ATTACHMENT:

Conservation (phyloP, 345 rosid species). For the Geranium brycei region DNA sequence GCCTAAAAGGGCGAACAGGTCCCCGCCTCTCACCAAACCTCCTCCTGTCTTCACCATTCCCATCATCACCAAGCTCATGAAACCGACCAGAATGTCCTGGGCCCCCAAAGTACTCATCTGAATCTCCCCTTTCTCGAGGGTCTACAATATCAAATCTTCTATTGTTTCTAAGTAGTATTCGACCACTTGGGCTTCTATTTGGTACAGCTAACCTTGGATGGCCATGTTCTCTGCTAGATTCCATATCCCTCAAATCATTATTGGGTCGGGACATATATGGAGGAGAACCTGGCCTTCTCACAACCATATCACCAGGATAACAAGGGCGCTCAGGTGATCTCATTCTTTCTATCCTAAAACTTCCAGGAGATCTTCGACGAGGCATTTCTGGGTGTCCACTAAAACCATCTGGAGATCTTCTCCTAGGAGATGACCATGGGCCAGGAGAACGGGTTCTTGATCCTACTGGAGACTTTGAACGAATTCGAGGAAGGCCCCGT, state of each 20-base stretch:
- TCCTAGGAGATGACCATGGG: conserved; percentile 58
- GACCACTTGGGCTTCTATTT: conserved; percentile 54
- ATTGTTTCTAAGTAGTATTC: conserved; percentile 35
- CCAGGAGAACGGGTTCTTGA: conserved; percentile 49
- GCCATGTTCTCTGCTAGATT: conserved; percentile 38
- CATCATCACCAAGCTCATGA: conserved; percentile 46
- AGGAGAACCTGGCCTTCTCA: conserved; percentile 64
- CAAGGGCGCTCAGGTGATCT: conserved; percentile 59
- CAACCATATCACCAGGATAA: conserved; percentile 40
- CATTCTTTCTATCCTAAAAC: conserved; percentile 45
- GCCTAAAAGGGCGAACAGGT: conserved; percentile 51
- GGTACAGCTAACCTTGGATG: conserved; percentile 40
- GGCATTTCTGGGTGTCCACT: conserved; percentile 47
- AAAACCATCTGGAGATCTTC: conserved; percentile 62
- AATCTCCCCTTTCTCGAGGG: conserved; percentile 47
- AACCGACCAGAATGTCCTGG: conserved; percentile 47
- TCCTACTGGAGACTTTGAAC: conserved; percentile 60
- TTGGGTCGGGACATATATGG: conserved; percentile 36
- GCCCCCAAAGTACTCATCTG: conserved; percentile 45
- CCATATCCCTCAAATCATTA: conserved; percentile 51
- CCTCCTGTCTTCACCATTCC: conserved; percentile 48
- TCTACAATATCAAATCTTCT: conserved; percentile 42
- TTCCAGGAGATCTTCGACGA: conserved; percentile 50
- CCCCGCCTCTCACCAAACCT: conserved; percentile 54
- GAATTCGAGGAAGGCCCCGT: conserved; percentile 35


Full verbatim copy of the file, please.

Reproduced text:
Conservation (phyloP, 345 rosid species). For the Geranium brycei region DNA sequence GCCTAAAAGGGCGAACAGGTCCCCGCCTCTCACCAAACCTCCTCCTGTCTTCACCATTCCCATCATCACCAAGCTCATGAAACCGACCAGAATGTCCTGGGCCCCCAAAGTACTCATCTGAATCTCCCCTTTCTCGAGGGTCTACAATATCAAATCTTCTATTGTTTCTAAGTAGTATTCGACCACTTGGGCTTCTATTTGGTACAGCTAACCTTGGATGGCCATGTTCTCTGCTAGATTCCATATCCCTCAAATCATTATTGGGTCGGGACATATATGGAGGAGAACCTGGCCTTCTCACAACCATATCACCAGGATAACAAGGGCGCTCAGGTGATCTCATTCTTTCTATCCTAAAACTTCCAGGAGATCTTCGACGAGGCATTTCTGGGTGTCCACTAAAACCATCTGGAGATCTTCTCCTAGGAGATGACCATGGGCCAGGAGAACGGGTTCTTGATCCTACTGGAGACTTTGAACGAATTCGAGGAAGGCCCCGT, state of each 20-base stretch:
- TCCTAGGAGATGACCATGGG: conserved; percentile 58
- GACCACTTGGGCTTCTATTT: conserved; percentile 54
- ATTGTTTCTAAGTAGTATTC: conserved; percentile 35
- CCAGGAGAACGGGTTCTTGA: conserved; percentile 49
- GCCATGTTCTCTGCTAGATT: conserved; percentile 38
- CATCATCACCAAGCTCATGA: conserved; percentile 46
- AGGAGAACCTGGCCTTCTCA: conserved; percentile 64
- CAAGGGCGCTCAGGTGATCT: conserved; percentile 59
- CAACCATATCACCAGGATAA: conserved; percentile 40
- CATTCTTTCTATCCTAAAAC: conserved; percentile 45
- GCCTAAAAGGGCGAACAGGT: conserved; percentile 51
- GGTACAGCTAACCTTGGATG: conserved; percentile 40
- GGCATTTCTGGGTGTCCACT: conserved; percentile 47
- AAAACCATCTGGAGATCTTC: conserved; percentile 62
- AATCTCCCCTTTCTCGAGGG: conserved; percentile 47
- AACCGACCAGAATGTCCTGG: conserved; percentile 47
- TCCTACTGGAGACTTTGAAC: conserved; percentile 60
- TTGGGTCGGGACATATATGG: conserved; percentile 36
- GCCCCCAAAGTACTCATCTG: conserved; percentile 45
- CCATATCCCTCAAATCATTA: conserved; percentile 51
- CCTCCTGTCTTCACCATTCC: conserved; percentile 48
- TCTACAATATCAAATCTTCT: conserved; percentile 42
- TTCCAGGAGATCTTCGACGA: conserved; percentile 50
- CCCCGCCTCTCACCAAACCT: conserved; percentile 54
- GAATTCGAGGAAGGCCCCGT: conserved; percentile 35